Carrie Haag, a licensed clinical social worker and certified Imago therapist, and her partner Cat Scheibner, a certified Imago educator, have been together for more than two decades. They run workshops through the Santa Fe Center for Relationships (505-466-2464) for straight as well as gay and lesbian couples. Haag talks with SFR about the value of helping people work it out.
SFR: Why do this kind of work? Did you just get sick of hearing people complaining?
CH: I think initially what drew me was actually my own relationship: wanting a relationship that, for one, would last and, for two, would be deep and meaningful. Initially I got into Imago Relationship Therapy.
What is Imago?
Imago, in Latin, means ‘image.’ Part of the theory is that we’re drawn to be in a relationship with someone that has some of the positive and some of the negative characteristics of our early caretakers. This person also has what we don’t have. Maybe, in some respect, they’re more of a thinker and we’re more of a feeler. And initially this feels really great, because they kind of feel like they complete us. But then there’s friction around that. And so this whole theory is about explaining what goes on in relationships and also what we can do about that.
On your Web site and in your workshops, you really stress that it’s normal for couples to feel friction at some point. Why do you suppose this is?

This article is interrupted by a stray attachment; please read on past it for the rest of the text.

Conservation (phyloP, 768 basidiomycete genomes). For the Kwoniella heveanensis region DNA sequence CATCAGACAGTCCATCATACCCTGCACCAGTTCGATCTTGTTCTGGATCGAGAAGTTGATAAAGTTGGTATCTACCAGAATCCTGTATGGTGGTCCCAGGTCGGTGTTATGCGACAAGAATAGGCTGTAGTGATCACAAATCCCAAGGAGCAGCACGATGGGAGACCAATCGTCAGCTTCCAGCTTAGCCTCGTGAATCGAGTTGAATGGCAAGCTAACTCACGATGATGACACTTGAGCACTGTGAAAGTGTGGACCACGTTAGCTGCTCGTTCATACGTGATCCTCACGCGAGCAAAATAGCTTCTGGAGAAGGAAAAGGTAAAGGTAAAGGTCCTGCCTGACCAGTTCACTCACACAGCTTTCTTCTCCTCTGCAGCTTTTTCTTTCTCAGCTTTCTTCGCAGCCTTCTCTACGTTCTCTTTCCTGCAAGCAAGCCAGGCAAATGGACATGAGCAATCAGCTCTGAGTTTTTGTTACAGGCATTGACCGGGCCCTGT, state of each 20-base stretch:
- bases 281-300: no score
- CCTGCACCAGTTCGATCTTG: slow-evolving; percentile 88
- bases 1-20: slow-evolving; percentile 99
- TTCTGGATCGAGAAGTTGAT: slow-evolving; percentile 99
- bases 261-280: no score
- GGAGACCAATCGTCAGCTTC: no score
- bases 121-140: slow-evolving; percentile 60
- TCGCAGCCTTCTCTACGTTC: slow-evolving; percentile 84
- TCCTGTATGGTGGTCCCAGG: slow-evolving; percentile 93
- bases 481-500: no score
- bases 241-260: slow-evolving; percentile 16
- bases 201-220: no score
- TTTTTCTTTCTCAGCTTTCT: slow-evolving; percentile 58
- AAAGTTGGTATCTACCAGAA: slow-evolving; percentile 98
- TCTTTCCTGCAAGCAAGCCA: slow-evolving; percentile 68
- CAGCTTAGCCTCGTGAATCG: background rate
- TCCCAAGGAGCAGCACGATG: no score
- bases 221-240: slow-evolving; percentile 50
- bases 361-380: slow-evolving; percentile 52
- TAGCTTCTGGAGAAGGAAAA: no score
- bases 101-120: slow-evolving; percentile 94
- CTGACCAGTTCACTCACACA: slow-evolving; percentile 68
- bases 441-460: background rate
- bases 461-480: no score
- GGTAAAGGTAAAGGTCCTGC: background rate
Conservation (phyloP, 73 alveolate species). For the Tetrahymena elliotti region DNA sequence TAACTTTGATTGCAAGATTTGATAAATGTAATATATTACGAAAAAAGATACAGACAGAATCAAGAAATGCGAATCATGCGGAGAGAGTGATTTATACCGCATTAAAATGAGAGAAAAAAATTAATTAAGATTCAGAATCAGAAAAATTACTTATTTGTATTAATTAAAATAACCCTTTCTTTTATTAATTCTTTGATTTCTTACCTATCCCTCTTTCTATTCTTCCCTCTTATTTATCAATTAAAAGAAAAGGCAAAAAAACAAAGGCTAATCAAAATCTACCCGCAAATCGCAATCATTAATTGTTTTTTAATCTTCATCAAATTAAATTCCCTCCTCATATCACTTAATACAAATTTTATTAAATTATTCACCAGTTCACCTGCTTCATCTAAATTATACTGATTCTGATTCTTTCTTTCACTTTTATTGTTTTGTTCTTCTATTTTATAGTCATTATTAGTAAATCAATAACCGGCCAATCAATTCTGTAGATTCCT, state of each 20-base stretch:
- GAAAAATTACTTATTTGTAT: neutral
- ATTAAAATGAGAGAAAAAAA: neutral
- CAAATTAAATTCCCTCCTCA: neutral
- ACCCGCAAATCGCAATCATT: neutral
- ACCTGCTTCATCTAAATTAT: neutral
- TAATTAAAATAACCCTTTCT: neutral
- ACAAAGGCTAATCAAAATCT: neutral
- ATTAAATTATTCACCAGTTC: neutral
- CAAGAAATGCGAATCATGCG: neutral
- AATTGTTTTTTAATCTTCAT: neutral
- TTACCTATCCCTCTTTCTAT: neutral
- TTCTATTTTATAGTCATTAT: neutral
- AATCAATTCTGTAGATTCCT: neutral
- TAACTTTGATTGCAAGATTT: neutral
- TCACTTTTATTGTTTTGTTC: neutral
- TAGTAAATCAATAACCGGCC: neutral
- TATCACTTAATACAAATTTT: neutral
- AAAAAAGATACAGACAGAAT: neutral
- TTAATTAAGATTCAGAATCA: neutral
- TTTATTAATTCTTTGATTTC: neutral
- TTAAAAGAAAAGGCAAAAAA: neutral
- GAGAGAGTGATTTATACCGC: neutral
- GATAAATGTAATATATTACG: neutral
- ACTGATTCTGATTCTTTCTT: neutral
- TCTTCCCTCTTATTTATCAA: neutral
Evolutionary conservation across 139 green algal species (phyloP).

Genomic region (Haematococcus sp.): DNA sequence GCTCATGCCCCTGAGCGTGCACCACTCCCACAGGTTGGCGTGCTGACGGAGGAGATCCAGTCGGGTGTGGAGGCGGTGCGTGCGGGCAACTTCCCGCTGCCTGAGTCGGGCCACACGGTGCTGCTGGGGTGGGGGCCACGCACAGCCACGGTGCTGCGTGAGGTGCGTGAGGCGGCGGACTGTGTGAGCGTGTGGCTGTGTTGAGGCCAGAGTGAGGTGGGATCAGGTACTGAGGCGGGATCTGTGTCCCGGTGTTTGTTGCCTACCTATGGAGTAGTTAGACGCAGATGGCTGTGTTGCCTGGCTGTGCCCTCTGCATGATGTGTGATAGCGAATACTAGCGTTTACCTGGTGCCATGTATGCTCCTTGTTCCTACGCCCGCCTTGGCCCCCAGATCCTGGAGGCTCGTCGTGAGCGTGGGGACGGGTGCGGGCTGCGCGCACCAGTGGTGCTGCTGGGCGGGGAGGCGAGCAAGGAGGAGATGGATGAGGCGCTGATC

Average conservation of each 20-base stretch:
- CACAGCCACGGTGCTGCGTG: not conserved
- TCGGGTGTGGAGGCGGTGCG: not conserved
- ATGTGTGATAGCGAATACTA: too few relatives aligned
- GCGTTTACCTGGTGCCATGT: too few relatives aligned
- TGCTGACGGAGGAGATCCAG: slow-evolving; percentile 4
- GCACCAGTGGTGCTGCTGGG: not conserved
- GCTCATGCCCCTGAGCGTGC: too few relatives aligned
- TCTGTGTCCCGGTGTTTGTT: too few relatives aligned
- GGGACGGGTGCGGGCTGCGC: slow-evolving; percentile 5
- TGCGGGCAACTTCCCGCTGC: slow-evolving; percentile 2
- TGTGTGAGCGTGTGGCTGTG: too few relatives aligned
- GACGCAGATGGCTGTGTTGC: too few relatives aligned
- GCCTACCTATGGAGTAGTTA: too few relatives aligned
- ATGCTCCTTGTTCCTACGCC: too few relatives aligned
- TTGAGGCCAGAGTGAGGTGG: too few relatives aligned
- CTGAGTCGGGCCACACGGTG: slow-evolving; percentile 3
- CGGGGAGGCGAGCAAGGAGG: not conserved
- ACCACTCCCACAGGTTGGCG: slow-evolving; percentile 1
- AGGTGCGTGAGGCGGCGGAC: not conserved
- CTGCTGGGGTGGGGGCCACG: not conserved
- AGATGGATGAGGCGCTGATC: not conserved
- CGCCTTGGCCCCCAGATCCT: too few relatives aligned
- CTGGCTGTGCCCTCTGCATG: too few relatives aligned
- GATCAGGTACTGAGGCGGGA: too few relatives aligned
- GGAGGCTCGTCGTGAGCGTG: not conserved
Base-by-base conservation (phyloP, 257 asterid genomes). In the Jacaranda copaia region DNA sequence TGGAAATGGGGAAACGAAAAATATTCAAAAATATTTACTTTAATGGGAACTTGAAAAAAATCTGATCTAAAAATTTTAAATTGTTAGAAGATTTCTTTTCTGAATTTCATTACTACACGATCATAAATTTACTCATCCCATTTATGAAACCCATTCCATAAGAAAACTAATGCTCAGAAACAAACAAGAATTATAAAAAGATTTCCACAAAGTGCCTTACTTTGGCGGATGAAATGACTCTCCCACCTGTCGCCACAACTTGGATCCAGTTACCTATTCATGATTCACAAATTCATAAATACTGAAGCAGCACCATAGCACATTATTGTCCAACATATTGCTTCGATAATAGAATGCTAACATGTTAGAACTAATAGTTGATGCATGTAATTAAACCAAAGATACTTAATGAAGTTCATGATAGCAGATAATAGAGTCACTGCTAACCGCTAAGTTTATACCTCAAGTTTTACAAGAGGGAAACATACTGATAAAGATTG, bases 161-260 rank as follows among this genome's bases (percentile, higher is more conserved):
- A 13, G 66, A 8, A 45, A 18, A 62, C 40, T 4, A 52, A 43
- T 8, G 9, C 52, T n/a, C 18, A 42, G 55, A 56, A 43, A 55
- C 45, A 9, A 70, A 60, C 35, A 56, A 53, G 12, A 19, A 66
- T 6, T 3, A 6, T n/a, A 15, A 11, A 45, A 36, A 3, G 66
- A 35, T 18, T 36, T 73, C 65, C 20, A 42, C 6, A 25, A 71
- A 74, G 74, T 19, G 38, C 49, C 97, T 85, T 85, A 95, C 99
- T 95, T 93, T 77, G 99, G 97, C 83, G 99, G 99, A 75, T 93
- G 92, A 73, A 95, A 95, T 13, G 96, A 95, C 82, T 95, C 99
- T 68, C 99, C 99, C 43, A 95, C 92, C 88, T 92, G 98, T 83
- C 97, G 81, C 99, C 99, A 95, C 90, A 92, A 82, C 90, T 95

We have a sense of what familiar love looks like based on our childhood, whether it’s functional or dysfunctional, and there are certain attributes that we’re unconsciously drawn to. But that is kind of time-
limited. And then you wake up and it’s like, ‘Oh my god.’ But that’s actually supposed to happen. When you have conflict in a relationship, it’s about growth wanting or needing to happen. We just have to use it so that it can bring us closer together.
Here’s an example I think would ring true for a lot of artist-types in Santa Fe. Two people come together because they’re both creative minds and, suddenly, they stop inspiring each other. Are they doomed?
Things do change, and it’s a huge disappointment when that happens. It feels terrible. You feel like you had found a person that made you feel so alive, when, in fact, that aliveness was really within you. Romantic love rekindles that full aliveness that we feel when we’re born and when we’re little kids, before we start getting all those ‘don’t’ messages. And I think that, as we come out of romantic love and there’s that disappointment, we think it’s the other person who’s changed, but it’s not at all. It’s as if when we meet and fall in love we’re wide-open, but then, when these power struggles come up, then you start to protect. I think you can’t really go back—you can maybe understand about why that happened, but it’s more helpful moving forward.
According to a study, Santa Fe is second only to San Francisco for the highest per capita rate of gay and lesbian couples. Does that demographic reality impact your work?